Thanks to some well-timed instructions from an unexpected voice, an Air Force fighter pilot escapes trouble over Vietnam.
My father, James Rozinek, was an F-100 pilot in the Vietnam War. One story he told me I’ll never forget...
The morning dawned misty and gray—like so many mornings in the swelter of Vietnam—as my father climbed into the cockpit of his F-100. He had flown dozens of bombing missions in areas occupied by the Viet Cong, but to him, the feeling never got old. He couldn’t wait to get airborne.
He roared off the runway in his single-seat plane. Seconds later, he rendezvoused with his wingman. In the Air Force, for safety, pilots never flew into enemy territory alone.
The first part of the mission proved easy. He dropped his bombs and got out of there fast, before the VC’s anti-aircraft guns could target him. But then came part two. He had to go back into enemy fire and take out those guns. My father set a course and started in. That’s when it struck him. Where’s my wingman?
My father scanned the horizon. He couldn’t spot him. He circled down lower to search for him. Still no luck. He flew lower.
At that moment, he felt the engines lose thrust. He had gone too low and didn’t have enough airspeed to maintain altitude. He was headed for a crash.
He had one last option—light the afterburner, which would instantly provide 9,000 pounds of thrust. In a nanosecond, he’d be back in the sky. But perhaps not for long. On this overcast morning, the afterburner’s signature blue flame from the tailpipe would be like hanging a neon sign for the enemy: Here I am, boys, shoot me down.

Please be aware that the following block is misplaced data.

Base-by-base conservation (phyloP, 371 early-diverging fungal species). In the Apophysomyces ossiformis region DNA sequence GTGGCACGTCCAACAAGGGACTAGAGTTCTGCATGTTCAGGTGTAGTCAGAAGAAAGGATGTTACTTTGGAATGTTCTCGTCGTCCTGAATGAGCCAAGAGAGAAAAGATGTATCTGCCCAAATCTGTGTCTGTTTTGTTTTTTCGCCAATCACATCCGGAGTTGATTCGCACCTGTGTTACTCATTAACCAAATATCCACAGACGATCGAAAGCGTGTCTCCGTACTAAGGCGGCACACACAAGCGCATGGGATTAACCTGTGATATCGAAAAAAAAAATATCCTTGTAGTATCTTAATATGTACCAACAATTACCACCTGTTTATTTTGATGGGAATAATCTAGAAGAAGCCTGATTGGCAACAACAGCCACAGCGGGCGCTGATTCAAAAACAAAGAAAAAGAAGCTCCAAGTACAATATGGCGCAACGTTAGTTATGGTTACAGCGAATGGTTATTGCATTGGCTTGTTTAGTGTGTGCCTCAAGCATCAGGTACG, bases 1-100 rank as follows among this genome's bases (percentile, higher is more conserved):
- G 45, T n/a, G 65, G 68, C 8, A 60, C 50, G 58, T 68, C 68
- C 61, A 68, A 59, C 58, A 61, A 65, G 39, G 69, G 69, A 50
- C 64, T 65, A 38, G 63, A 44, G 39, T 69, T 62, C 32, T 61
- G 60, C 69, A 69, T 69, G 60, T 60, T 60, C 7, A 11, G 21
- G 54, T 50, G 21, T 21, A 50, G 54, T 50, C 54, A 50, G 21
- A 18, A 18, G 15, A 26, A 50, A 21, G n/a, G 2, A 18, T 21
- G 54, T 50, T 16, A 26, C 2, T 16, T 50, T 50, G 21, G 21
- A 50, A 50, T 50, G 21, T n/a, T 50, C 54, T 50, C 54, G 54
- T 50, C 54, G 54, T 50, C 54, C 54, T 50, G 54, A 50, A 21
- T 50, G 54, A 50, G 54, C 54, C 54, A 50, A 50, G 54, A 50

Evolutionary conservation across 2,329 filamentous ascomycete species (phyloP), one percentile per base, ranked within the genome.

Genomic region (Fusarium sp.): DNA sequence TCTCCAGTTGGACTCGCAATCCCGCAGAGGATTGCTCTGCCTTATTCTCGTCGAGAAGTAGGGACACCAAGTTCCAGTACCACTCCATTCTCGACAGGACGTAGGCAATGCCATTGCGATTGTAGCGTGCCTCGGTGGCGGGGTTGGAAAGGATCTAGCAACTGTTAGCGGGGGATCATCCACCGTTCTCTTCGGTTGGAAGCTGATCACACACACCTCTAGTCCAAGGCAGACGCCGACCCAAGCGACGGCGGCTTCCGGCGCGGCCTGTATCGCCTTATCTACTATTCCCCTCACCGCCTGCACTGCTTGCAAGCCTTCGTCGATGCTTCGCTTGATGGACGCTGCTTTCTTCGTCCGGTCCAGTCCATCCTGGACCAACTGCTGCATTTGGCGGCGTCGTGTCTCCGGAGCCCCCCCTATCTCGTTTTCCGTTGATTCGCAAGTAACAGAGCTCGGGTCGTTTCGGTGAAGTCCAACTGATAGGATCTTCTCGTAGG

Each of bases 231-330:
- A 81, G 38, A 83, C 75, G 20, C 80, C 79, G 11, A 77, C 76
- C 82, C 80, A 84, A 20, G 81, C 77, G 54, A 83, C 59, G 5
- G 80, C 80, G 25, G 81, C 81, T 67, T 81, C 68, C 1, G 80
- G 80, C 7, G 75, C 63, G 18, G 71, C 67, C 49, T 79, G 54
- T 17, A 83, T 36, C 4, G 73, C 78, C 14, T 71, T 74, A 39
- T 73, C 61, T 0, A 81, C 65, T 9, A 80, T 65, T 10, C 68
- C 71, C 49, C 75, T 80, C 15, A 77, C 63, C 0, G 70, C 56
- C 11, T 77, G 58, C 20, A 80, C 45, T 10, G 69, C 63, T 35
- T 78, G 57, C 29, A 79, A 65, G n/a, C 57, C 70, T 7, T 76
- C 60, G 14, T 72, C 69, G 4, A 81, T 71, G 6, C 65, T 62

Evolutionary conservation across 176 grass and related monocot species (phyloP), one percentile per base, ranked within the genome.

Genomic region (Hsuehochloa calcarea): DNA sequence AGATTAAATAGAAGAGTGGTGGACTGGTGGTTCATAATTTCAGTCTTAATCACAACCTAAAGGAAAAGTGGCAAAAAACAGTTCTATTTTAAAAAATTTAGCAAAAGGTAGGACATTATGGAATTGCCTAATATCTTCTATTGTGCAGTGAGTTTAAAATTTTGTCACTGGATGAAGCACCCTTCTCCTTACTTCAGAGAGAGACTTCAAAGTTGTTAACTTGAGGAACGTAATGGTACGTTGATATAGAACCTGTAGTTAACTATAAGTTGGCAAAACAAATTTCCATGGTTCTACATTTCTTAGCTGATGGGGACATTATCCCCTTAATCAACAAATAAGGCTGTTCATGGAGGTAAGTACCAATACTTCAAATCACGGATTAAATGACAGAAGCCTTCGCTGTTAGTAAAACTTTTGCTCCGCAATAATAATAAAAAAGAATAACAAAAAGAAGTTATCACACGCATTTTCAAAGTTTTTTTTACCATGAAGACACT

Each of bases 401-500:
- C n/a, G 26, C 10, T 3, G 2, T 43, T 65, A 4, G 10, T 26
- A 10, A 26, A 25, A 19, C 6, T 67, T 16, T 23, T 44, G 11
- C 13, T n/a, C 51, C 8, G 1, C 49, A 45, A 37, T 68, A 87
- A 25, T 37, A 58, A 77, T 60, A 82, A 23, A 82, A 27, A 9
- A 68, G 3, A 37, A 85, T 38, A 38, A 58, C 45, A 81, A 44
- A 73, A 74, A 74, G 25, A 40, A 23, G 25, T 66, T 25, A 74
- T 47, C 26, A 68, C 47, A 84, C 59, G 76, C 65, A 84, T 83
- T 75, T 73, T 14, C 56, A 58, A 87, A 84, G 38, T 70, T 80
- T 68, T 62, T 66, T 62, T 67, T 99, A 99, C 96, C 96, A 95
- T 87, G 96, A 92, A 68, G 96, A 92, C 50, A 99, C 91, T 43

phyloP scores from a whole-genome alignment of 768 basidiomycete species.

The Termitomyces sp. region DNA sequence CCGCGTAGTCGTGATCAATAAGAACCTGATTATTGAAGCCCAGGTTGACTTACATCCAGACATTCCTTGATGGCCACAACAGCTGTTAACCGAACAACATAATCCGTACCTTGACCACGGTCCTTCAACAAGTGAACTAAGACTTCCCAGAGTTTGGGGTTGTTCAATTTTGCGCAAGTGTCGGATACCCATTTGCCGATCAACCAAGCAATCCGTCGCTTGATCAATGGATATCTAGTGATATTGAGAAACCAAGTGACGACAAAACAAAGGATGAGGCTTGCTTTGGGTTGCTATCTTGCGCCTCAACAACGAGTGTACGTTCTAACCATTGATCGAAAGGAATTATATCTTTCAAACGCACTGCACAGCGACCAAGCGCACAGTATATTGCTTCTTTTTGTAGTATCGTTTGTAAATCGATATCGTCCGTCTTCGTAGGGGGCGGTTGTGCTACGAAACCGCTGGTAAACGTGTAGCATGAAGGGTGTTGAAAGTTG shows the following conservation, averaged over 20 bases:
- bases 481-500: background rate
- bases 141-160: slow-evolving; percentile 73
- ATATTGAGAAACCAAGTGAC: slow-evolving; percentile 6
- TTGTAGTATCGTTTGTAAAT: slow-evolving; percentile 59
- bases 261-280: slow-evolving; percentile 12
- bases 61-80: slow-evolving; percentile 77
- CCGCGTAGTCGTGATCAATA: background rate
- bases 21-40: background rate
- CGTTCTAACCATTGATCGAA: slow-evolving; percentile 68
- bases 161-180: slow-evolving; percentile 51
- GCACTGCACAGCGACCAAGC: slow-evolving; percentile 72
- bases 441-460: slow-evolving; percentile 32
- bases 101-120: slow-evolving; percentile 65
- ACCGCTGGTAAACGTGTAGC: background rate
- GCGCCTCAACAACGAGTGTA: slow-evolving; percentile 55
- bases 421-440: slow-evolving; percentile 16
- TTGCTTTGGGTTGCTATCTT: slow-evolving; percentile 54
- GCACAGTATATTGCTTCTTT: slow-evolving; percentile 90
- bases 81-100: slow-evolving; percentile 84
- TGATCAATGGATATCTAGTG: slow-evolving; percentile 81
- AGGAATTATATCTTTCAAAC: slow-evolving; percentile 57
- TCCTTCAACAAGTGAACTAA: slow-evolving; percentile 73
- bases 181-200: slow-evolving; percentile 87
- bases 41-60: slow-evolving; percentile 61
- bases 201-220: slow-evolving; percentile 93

My father whispered a prayer and lit the afterburner. Instantly, gunfire and explosions surrounded them. He had to get out of there, fast.
“I banked the plane in a maneuver called the Split-S,” my father told me. “I rolled the plane over so we were flying upside down, then I yanked the control rod toward me to bring the nose down. When the plane leveled out, I’d be flying low and in the opposite direction. I’d practiced the maneuver a hundred times.”
“In the middle of lowering the nose, though, something stopped me. Instead, I had this crazy impulse: Turn the wings 90 degrees. I don’t know where it came from. But I felt compelled to follow it, as if it were a superior officer commanding me.”
He came out of the turn. The gunfire ceased. My father was safe.
“Then I looked behind me,” my father continued. “Performing the Split-S in that unusual way had carried me right through the middle of a narrow valley. On either side were mountains I couldn’t see through the mist. That impulse had saved my life.”
Upon returning to base, my father learned that his wingman had been shot down. He grieved for him every Memorial Day. But my father wouldn’t have survived, and I wouldn’t be here to tell his story, if it wasn’t for the “other wingman” with him that day.